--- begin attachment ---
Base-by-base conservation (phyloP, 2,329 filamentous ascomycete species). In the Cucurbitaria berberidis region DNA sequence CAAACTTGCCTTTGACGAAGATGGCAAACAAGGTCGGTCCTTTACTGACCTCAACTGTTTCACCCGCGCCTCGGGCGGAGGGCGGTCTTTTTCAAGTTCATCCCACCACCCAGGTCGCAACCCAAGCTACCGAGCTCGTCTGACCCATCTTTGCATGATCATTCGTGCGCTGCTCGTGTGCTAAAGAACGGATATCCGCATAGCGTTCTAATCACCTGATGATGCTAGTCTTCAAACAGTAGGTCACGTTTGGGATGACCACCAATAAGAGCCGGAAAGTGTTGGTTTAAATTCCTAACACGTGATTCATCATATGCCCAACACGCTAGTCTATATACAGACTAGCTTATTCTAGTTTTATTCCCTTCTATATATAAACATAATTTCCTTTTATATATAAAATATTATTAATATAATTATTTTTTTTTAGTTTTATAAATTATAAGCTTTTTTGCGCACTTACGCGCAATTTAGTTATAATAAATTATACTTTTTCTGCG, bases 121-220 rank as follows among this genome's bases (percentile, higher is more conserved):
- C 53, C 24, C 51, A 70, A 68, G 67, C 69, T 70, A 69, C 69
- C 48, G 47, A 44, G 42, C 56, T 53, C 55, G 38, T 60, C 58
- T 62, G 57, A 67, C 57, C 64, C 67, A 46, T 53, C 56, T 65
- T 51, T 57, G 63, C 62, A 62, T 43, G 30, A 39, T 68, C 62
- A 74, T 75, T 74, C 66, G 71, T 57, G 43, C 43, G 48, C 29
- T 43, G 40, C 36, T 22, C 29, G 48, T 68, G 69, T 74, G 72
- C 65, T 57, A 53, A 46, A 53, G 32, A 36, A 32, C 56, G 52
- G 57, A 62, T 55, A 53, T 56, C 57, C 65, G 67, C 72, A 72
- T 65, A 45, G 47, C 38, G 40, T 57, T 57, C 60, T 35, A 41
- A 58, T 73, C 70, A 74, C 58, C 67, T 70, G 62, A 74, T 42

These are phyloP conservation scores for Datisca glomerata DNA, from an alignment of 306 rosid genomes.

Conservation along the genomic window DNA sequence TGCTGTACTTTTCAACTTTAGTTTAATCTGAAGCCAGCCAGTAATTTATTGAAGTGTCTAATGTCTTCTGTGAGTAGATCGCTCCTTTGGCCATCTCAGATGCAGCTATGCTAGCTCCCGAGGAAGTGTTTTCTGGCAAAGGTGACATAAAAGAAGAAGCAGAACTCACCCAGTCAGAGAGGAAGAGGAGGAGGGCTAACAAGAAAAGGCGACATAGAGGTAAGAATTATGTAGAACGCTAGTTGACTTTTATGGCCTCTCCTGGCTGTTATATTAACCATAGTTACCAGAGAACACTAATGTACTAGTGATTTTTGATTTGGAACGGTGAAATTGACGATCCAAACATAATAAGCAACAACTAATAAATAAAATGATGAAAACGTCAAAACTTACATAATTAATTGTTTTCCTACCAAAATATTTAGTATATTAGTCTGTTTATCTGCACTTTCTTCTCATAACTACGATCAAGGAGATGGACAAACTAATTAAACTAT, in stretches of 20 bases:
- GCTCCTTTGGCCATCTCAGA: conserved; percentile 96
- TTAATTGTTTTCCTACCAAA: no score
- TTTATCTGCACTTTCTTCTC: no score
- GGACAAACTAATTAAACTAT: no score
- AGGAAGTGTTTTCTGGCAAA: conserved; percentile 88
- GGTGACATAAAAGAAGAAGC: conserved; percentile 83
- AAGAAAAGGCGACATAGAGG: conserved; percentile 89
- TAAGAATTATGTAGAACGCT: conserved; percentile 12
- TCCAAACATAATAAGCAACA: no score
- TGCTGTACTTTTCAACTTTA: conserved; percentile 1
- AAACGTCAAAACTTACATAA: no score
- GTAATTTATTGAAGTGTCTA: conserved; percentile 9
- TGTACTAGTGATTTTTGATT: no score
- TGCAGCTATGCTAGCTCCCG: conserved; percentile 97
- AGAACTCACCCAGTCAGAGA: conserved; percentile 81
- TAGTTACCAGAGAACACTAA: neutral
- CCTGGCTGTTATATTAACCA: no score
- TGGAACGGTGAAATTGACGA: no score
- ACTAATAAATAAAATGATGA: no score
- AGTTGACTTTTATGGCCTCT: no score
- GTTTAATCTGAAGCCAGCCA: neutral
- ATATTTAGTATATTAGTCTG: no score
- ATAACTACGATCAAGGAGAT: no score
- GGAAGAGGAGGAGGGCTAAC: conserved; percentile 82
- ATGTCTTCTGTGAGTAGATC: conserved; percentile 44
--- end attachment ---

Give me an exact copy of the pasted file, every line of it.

Base-by-base conservation (phyloP, 2,329 filamentous ascomycete species). In the Cucurbitaria berberidis region DNA sequence CAAACTTGCCTTTGACGAAGATGGCAAACAAGGTCGGTCCTTTACTGACCTCAACTGTTTCACCCGCGCCTCGGGCGGAGGGCGGTCTTTTTCAAGTTCATCCCACCACCCAGGTCGCAACCCAAGCTACCGAGCTCGTCTGACCCATCTTTGCATGATCATTCGTGCGCTGCTCGTGTGCTAAAGAACGGATATCCGCATAGCGTTCTAATCACCTGATGATGCTAGTCTTCAAACAGTAGGTCACGTTTGGGATGACCACCAATAAGAGCCGGAAAGTGTTGGTTTAAATTCCTAACACGTGATTCATCATATGCCCAACACGCTAGTCTATATACAGACTAGCTTATTCTAGTTTTATTCCCTTCTATATATAAACATAATTTCCTTTTATATATAAAATATTATTAATATAATTATTTTTTTTTAGTTTTATAAATTATAAGCTTTTTTGCGCACTTACGCGCAATTTAGTTATAATAAATTATACTTTTTCTGCG, bases 121-220 rank as follows among this genome's bases (percentile, higher is more conserved):
- C 53, C 24, C 51, A 70, A 68, G 67, C 69, T 70, A 69, C 69
- C 48, G 47, A 44, G 42, C 56, T 53, C 55, G 38, T 60, C 58
- T 62, G 57, A 67, C 57, C 64, C 67, A 46, T 53, C 56, T 65
- T 51, T 57, G 63, C 62, A 62, T 43, G 30, A 39, T 68, C 62
- A 74, T 75, T 74, C 66, G 71, T 57, G 43, C 43, G 48, C 29
- T 43, G 40, C 36, T 22, C 29, G 48, T 68, G 69, T 74, G 72
- C 65, T 57, A 53, A 46, A 53, G 32, A 36, A 32, C 56, G 52
- G 57, A 62, T 55, A 53, T 56, C 57, C 65, G 67, C 72, A 72
- T 65, A 45, G 47, C 38, G 40, T 57, T 57, C 60, T 35, A 41
- A 58, T 73, C 70, A 74, C 58, C 67, T 70, G 62, A 74, T 42

These are phyloP conservation scores for Datisca glomerata DNA, from an alignment of 306 rosid genomes.

Conservation along the genomic window DNA sequence TGCTGTACTTTTCAACTTTAGTTTAATCTGAAGCCAGCCAGTAATTTATTGAAGTGTCTAATGTCTTCTGTGAGTAGATCGCTCCTTTGGCCATCTCAGATGCAGCTATGCTAGCTCCCGAGGAAGTGTTTTCTGGCAAAGGTGACATAAAAGAAGAAGCAGAACTCACCCAGTCAGAGAGGAAGAGGAGGAGGGCTAACAAGAAAAGGCGACATAGAGGTAAGAATTATGTAGAACGCTAGTTGACTTTTATGGCCTCTCCTGGCTGTTATATTAACCATAGTTACCAGAGAACACTAATGTACTAGTGATTTTTGATTTGGAACGGTGAAATTGACGATCCAAACATAATAAGCAACAACTAATAAATAAAATGATGAAAACGTCAAAACTTACATAATTAATTGTTTTCCTACCAAAATATTTAGTATATTAGTCTGTTTATCTGCACTTTCTTCTCATAACTACGATCAAGGAGATGGACAAACTAATTAAACTAT, in stretches of 20 bases:
- GCTCCTTTGGCCATCTCAGA: conserved; percentile 96
- TTAATTGTTTTCCTACCAAA: no score
- TTTATCTGCACTTTCTTCTC: no score
- GGACAAACTAATTAAACTAT: no score
- AGGAAGTGTTTTCTGGCAAA: conserved; percentile 88
- GGTGACATAAAAGAAGAAGC: conserved; percentile 83
- AAGAAAAGGCGACATAGAGG: conserved; percentile 89
- TAAGAATTATGTAGAACGCT: conserved; percentile 12
- TCCAAACATAATAAGCAACA: no score
- TGCTGTACTTTTCAACTTTA: conserved; percentile 1
- AAACGTCAAAACTTACATAA: no score
- GTAATTTATTGAAGTGTCTA: conserved; percentile 9
- TGTACTAGTGATTTTTGATT: no score
- TGCAGCTATGCTAGCTCCCG: conserved; percentile 97
- AGAACTCACCCAGTCAGAGA: conserved; percentile 81
- TAGTTACCAGAGAACACTAA: neutral
- CCTGGCTGTTATATTAACCA: no score
- TGGAACGGTGAAATTGACGA: no score
- ACTAATAAATAAAATGATGA: no score
- AGTTGACTTTTATGGCCTCT: no score
- GTTTAATCTGAAGCCAGCCA: neutral
- ATATTTAGTATATTAGTCTG: no score
- ATAACTACGATCAAGGAGAT: no score
- GGAAGAGGAGGAGGGCTAAC: conserved; percentile 82
- ATGTCTTCTGTGAGTAGATC: conserved; percentile 44